Thursday, May 9, 2013

Red Alert

Ever since we landed on the moon, the next logical step for the space-inclined has been landing on Mars, and ideally, colonizing same. There have been two major sticking points, though, and we're not even counting the whole water issue:

1. Getting someone there in one piece.
2. What to do when it's time to leave.

The moon is 238,900 miles from Earth. Mars' orbit will never bring it closer than 33.9 million miles away, and in 2003, its distance of 34.8 million was the closest it had been in 50,000 years. Nobody's figured out any way to bring back anyone or anything that's been sent that far. The usual procedure is to just not bring anything back at all.

Which makes it rather problematic for a government to send someone to colonize Mars. They'd be sending someone to another planet knowing beyond a shadow of a doubt that they will die on that planet. First off, could a government bring itself to knowingly do that. Second off, who'd even sign up for such a thing.

The answer to the first question appears to be to take it out of the hands of governments and see a private organization, nonprofit Mars One, step in. Someone who's willing to take the weight of such a mission on their shoulders. As for who would volunteer... apparently 78,000 people so far. Almost certainly more by this posting, though I couldn't hunt down a counter on the official website. Mars One intends to take four people on the first mission.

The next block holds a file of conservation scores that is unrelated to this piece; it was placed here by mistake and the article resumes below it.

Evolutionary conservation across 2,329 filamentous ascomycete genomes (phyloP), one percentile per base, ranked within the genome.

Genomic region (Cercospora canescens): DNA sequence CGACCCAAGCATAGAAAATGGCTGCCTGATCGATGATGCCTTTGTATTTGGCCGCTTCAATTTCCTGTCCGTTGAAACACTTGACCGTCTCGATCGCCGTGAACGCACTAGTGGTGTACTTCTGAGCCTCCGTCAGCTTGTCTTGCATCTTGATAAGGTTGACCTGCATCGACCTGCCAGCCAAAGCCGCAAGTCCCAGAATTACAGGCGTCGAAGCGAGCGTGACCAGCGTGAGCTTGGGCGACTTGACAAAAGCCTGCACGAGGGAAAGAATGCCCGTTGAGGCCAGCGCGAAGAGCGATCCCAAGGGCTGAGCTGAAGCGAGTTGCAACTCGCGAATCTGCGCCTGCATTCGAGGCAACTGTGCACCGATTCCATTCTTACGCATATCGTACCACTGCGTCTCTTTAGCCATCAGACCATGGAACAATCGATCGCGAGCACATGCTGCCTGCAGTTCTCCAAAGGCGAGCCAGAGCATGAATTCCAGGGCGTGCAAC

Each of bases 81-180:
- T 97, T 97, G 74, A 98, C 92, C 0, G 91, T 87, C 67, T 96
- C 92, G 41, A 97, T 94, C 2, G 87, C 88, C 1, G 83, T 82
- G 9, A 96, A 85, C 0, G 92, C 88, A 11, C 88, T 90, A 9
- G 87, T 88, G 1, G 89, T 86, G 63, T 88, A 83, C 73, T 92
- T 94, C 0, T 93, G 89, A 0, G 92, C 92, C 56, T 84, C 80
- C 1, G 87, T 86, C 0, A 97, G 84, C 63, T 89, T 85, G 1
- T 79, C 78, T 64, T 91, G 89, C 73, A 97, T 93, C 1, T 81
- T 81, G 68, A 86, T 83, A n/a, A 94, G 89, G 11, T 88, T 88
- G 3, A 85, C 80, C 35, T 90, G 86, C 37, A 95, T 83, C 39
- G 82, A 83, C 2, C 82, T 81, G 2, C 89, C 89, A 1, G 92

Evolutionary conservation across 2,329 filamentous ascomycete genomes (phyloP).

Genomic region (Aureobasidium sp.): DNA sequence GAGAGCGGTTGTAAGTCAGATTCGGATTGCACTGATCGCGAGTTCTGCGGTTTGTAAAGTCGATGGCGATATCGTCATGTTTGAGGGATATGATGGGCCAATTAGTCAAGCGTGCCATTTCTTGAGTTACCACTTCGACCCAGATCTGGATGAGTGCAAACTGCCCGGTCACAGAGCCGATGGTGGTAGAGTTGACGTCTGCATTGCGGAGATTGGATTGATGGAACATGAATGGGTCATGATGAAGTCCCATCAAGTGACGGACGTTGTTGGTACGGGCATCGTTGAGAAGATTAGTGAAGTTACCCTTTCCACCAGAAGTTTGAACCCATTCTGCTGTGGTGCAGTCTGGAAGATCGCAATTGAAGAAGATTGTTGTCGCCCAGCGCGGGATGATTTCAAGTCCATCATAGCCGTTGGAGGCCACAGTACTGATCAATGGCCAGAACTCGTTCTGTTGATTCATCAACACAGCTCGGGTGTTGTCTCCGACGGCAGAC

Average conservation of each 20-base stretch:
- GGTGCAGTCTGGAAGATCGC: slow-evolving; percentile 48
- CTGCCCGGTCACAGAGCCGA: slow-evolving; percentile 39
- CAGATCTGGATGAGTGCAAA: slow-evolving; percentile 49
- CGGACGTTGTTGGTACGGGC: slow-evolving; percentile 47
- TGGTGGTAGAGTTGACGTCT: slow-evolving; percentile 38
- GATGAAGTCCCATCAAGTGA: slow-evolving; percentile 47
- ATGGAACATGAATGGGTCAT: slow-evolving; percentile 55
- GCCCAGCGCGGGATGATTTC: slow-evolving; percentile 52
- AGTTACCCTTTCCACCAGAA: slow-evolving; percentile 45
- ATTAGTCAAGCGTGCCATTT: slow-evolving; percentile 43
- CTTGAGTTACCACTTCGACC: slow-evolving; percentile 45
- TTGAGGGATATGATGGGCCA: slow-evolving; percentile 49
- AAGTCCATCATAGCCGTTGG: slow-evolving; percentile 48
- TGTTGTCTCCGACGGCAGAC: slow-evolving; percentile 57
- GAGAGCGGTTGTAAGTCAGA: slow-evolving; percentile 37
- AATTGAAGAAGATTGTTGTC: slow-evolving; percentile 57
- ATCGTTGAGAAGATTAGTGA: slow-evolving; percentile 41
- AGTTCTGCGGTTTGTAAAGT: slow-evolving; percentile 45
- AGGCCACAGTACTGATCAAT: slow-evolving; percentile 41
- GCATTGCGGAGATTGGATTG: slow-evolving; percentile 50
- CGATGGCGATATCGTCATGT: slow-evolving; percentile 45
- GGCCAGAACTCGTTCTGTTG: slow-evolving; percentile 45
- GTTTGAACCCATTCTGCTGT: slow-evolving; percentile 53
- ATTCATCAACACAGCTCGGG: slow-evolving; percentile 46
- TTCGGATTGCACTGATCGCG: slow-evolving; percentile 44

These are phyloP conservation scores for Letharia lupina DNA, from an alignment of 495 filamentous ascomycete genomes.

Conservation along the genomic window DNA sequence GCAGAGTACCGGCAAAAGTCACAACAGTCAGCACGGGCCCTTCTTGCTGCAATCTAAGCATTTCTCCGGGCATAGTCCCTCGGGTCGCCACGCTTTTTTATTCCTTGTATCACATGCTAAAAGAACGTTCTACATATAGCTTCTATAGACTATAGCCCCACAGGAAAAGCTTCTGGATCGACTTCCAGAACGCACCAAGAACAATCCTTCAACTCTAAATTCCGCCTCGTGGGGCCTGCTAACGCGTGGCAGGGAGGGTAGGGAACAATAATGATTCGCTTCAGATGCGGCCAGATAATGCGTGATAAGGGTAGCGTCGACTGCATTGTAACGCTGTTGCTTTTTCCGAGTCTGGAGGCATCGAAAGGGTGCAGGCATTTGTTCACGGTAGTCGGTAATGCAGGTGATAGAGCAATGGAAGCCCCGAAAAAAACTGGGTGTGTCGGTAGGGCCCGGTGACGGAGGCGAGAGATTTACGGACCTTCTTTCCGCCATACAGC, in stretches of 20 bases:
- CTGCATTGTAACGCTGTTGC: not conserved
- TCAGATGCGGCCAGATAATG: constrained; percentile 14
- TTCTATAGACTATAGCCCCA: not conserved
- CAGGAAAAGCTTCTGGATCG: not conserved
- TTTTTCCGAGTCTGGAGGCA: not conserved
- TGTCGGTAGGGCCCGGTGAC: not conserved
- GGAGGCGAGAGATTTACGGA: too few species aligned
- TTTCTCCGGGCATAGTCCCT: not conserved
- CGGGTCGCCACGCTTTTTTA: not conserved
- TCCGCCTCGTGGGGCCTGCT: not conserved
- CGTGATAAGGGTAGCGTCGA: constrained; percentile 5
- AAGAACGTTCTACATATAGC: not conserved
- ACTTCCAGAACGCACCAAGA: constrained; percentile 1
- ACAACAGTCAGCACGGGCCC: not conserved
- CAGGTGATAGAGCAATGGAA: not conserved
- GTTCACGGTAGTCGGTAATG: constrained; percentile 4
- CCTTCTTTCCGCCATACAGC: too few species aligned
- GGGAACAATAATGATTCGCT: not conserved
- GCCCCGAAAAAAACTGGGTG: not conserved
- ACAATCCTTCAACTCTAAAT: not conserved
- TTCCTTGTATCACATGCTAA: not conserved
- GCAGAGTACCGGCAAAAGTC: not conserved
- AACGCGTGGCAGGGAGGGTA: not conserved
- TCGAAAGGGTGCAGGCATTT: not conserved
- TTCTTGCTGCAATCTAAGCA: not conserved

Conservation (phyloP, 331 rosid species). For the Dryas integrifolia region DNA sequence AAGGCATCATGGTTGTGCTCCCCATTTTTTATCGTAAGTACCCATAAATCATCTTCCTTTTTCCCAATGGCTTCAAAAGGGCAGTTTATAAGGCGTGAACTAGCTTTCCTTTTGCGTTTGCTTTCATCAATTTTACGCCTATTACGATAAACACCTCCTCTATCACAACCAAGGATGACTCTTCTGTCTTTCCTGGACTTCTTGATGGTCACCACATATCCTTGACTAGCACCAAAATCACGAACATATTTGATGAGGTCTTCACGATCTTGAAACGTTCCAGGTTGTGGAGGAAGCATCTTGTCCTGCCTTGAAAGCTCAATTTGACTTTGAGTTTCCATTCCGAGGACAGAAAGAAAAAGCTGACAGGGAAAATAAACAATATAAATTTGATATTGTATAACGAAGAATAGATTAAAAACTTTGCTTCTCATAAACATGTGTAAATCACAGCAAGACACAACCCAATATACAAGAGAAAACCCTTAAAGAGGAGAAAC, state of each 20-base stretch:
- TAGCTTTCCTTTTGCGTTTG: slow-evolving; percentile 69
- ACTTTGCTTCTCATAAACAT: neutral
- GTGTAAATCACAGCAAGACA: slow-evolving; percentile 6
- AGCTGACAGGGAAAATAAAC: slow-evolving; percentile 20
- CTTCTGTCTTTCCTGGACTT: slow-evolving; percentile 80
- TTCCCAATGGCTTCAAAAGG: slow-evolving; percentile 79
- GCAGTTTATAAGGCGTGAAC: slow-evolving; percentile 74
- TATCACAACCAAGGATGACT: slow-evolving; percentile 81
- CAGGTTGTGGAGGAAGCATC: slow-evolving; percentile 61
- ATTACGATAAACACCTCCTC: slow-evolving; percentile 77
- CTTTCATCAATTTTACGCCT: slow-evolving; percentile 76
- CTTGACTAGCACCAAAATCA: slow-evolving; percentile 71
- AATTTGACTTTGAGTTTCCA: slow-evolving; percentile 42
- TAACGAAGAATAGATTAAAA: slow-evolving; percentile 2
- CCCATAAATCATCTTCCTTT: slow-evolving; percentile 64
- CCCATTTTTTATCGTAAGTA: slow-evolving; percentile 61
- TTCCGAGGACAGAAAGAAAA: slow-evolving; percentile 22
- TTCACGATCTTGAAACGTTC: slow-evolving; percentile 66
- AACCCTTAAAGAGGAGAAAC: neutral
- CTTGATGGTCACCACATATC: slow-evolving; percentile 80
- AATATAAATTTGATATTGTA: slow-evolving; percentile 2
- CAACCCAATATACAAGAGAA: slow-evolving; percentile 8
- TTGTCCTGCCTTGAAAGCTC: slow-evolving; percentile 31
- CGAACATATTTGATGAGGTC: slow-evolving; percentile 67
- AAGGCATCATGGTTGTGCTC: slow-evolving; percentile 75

The one big problem here- my big gripe- is that no matter how many people you attract to this, you ultimately need the most competent people possible. And this isn't entirely going to be in the hands of experts. After preliminary screening, the plan is to send 20-40 candidates per applicant nation to a TV round where the audience votes on who moves on, and after final training, after which they expect to have six groups of four that they intend to send to Mars,, the audience is supposed to vote on which group goes first. The first group is the toughest one. The other groups will have the advantage of building off what has been established by previous groups. You need the most competent of the groups to be the first one to make the trip. Not the most popular.

I'm not disparaging the applicants themselves here. One can't tell whether they're all exactly clear on what they're signing up for, but it takes some serious balls just to put your name in the hopper. My hope is that Mars One does what's best for them.

Well, after deciding to send them on a one-way trip to Mars, in any case.

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